This week again stories of single parents coming from The Government and it’s Friends. Scrounging off society. Shying away from work. A life of luxury…. That fits in with the message. BUT Cut to a supermarket. A parent is struggling to control a child. Those knowing looks and tuts from other shoppers. They have no idea of the back story. Just how tired that parent is. Trying to figure out a way to feed the family with so little money. Trying to cope with zero help. Being crushed by anxiety and living no life at all. Crushed by circumstances. It’s often easier for some people to cast the first stone rather than offer a hand of support.

The story of kids with Autism and Aspergers again often not heard. Drowned out by stereotypes and unfounded assumptions. Each and every child is different, unique. Each child has their own back story. But so often we here – uncaring, cold, demonic, unfeeling, lacking empathy, no sense of humour, unable to love, a burden on society, low attainment, not really like a kid should be.

Wrong, wrong , wrong. Every child is unique. That’s the point of this blog. Others bloggers do it far better than my drivel. But we try to show the real story of our kids. Hawklad has Aspergers yet he can be funny, caring, have empathy, play games, understand others, be funny, have talents, be lovely, have dreams they want to achieve, have a sense of humour and love. All kids deserve a chance. Deserve a childhood. All kids.

Everyone has a unique story. Maybe as a society we need to start listening.

Cool

It’s hot in Yorkshire. Very hot for us. 🥵 86F (30C). That’s officially beyond Yorkshire’s Safe Operating Temperature. Law and Order will break down. The Ferrets will start to get unusually frisky. The Rhubard will go on strike. Cricketers might even have to unbutton their top shirt buttons. Those rather fetching knitted handkerchief hats will need to be donned….

In Yorkshire we have two expressions for this type of unusual weather.

It’s Mafting…….

It’s crackin’ t flags ……. translates to – it’s so hot the the paving stones are starting to crack.

It was too hot for my outside weights and kettlebell session. I definitely left a water trail marking out where my exercises took me. A nice run through a cool forest would have been ever so nice. The photo was from August 2019. Seems like a lifetime ago. Almost seems like a different world. A lot of things have changed for the worse. Some new really bad things have hit. Yes some life stuff has remained unchanged. And here is the crucial thing. A few things, some new stuff have definitely been an absolute blessing. It’s so easy to focus on the bad stuff but actually some wonderful things have happened. My Life is better because of those things.

So in 2020 when some days life seems unduly bad, I need to remember the good stuff. Yes life can and still will be tough. BUT it can also still be exceptionally beautiful. It can be a wonderful life.

Reflection

This is one of those posts that start with a single thought. No real idea of the direction. Yes it starts with me being reflective.

When I’ve been at my lowest points in life, I’ve felt so very alone. Maybe the two go together. It’s such a hard thing to describe. The world closing in on me. Darkness and a lack of hope surrounding me. But worse is the feeling that I am alone. There is no one who understands me. No one who really cares. No one to turn to. No one who will just listen. Even those close to you seaming so distant, so utterly unable or unwilling to understand. The two worst emotions for me – No Hope and Being Alone. Here’s the thing. That wasn’t actually the case, it just felt like it. I had closed my eyes. Stopped looking. Started listening to the negative voice in my head.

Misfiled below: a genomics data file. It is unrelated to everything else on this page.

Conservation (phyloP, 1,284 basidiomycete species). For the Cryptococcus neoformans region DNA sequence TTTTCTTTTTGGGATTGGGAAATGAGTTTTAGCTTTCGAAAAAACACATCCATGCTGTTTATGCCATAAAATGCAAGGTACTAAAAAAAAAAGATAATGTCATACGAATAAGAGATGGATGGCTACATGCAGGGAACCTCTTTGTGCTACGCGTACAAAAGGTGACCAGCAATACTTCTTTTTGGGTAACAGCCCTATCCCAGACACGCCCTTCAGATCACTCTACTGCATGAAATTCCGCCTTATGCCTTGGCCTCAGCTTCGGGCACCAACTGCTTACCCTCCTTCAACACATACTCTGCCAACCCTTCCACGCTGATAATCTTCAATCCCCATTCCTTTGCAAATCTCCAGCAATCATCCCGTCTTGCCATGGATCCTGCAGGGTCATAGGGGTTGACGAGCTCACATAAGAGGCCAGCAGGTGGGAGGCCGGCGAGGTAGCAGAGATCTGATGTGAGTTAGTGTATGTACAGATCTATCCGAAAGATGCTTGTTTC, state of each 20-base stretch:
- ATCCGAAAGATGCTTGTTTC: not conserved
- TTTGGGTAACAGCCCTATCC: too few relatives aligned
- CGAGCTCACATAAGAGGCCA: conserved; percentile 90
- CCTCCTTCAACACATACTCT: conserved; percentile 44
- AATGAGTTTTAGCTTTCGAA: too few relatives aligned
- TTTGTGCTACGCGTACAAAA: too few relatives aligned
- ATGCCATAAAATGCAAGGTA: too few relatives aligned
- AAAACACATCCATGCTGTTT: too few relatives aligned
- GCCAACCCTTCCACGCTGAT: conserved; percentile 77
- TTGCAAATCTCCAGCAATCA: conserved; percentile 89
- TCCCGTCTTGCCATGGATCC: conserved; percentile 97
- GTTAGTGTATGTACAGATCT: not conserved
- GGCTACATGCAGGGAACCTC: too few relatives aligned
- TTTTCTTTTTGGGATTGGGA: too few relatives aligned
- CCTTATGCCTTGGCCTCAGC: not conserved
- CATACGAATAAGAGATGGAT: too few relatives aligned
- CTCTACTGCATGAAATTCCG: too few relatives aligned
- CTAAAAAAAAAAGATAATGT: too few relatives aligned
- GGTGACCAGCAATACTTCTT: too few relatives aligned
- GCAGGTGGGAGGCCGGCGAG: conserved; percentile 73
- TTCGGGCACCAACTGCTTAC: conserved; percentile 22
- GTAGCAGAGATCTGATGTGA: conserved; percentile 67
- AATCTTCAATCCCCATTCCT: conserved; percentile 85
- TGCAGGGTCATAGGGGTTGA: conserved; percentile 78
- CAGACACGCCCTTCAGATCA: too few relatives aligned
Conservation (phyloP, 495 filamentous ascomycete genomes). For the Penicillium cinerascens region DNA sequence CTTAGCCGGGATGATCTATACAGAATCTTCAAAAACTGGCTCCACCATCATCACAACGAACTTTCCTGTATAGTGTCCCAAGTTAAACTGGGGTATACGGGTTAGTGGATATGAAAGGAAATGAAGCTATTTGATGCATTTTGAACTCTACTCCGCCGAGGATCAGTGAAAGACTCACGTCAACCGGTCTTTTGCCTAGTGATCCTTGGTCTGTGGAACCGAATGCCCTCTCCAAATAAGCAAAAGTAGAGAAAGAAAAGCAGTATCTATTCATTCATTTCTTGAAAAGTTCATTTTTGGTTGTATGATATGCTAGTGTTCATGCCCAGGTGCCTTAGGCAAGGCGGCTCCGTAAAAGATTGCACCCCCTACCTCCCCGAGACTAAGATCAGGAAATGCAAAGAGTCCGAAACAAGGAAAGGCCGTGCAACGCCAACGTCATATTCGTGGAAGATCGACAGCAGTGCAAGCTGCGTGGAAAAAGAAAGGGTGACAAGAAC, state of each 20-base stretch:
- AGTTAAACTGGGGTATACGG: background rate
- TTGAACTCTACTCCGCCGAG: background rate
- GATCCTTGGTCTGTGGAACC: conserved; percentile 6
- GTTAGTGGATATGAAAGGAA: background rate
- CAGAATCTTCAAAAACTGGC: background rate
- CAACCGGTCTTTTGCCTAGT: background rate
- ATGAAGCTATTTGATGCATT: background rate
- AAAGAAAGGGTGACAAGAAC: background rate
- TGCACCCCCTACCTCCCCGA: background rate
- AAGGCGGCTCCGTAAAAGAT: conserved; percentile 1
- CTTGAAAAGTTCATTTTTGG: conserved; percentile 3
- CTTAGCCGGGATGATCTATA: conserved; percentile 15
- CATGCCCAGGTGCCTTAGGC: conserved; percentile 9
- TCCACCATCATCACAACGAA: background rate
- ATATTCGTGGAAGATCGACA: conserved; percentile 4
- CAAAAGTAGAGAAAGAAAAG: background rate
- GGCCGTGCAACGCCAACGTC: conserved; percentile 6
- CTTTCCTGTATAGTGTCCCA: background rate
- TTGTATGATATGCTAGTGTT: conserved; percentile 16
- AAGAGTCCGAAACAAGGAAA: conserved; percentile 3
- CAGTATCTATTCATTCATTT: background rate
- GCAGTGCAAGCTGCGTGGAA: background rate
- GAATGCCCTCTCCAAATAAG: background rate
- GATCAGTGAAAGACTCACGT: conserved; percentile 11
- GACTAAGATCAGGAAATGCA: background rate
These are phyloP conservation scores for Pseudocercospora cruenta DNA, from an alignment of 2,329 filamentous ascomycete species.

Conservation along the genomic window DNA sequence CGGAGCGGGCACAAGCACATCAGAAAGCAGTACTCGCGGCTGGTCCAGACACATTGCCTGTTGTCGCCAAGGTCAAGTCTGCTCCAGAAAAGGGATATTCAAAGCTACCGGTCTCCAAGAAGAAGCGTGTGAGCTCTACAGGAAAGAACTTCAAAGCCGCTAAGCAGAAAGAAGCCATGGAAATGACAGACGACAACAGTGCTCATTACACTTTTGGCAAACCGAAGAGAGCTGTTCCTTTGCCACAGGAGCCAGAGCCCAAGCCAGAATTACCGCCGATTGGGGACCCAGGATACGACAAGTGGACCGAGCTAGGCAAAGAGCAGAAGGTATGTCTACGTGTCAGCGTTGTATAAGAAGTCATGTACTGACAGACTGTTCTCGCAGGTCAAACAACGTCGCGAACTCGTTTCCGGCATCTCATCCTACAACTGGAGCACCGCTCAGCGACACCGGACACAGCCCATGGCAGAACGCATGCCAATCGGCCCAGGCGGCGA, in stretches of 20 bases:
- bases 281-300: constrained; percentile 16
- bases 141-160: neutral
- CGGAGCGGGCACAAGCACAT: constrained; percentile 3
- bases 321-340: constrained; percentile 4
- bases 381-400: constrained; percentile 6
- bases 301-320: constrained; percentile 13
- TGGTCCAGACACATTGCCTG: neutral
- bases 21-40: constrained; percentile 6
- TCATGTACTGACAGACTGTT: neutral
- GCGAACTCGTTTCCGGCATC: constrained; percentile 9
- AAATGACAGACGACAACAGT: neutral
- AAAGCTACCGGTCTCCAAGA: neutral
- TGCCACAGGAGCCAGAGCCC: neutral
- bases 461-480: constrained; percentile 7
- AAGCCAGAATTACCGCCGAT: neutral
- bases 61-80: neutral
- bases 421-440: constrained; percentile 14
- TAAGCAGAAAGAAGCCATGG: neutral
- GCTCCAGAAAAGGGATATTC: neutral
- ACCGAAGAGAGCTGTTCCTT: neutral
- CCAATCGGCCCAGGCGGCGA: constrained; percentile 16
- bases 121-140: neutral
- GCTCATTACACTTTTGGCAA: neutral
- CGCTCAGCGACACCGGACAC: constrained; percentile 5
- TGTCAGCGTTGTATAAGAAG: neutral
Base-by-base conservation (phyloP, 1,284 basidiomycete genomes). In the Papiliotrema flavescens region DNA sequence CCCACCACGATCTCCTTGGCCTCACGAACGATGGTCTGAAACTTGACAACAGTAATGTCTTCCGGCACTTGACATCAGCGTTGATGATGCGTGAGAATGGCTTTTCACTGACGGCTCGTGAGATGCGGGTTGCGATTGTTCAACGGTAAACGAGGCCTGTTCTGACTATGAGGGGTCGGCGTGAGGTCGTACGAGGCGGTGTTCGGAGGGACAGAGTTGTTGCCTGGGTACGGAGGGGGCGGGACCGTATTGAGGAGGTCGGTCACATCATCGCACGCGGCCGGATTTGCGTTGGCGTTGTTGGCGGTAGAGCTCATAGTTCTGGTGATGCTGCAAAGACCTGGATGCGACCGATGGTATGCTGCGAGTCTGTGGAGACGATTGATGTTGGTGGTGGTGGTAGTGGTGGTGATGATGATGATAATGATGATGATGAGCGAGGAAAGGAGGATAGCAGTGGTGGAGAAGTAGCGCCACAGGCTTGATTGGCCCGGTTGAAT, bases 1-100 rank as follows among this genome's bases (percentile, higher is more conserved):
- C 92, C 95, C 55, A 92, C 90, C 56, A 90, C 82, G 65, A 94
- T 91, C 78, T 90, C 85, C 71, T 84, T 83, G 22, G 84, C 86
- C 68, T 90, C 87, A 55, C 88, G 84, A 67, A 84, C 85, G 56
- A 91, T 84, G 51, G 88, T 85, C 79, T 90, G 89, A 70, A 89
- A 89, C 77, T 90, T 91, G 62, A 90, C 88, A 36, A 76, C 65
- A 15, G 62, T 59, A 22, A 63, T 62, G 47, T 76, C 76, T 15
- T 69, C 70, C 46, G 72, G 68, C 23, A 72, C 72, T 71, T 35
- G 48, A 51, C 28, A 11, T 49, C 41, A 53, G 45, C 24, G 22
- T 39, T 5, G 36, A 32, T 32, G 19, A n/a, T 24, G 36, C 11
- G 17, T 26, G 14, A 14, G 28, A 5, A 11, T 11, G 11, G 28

But I’ve been so fortunate. Even in those dark times, I’ve managed to eventually find something which has pulled me through. Either a caring hand or a flicker of hope. That’s all it takes sometimes. But don’t believe for one moment that it is easy. Just reading a few words probably ain’t going to do it. Sadly too many don’t find a positive way. Having been in those dark places I can so understand that now. It’s so hard to pull yourself out of the darkness alone. AND it does feel like you are completely alone.

For those in the darkness. I send you my thoughts and love. I just hope you find something. That caring hand. That bit of hope. The will or energy to reach out. You may find that beacon of light already close to you but often it doesn’t come from the obvious sources. But so often IT IS THERE. WE can do this.

Get it

The rain is finally starting to pass. The cold is moving on and the temperatures are slowly rising. Perfect time to visit a Rose.

Over time we all lose things that are so important to us. That could be love, friendships, people we care for, pets, our health, our passions, relationships, parts of our very essence, our personal freedom, a space to breathe in, that perfect job, our hopes and dreams. Life can be so very hard.

Often it’s so easy to think that you are alone dealing with these things. That no one understands. It’s such an unsettling feeling – thinking that no one GETS YOU. Believing that you are alone in these struggles. I’ve certainly been there. When you do open up, the awkward or baffled looks you get. The indirect suggestions to ‘get over it’, ‘move on’ or ‘sort yourself out’. The overt signals to ‘please shut up and change the subject’, not even wanting to listen. Often these come from those who seemingly know you the best or are close to you. Friends, family and partners. You do end up feeling isolated and alone.

But there are people out there who understand, who have been through similar experiences, who care or genuinely will listen. Just got to find them. Maybe they end up finding you. Maybe it’s just a random encounter. They could be many many miles away. That’s what happened with me. I’d given up hope, fully accepting that it was just me alone taking on this struggle. But I was randomly found. Suddenly I was genuinely listened to, understood again. BELIEVED IN. Now I don’t feel alone on this journey. Yes I can do this and if I do fall then support is there. A shoulder to cry on and a comforting hug. Will always be so very thankful for that. 💙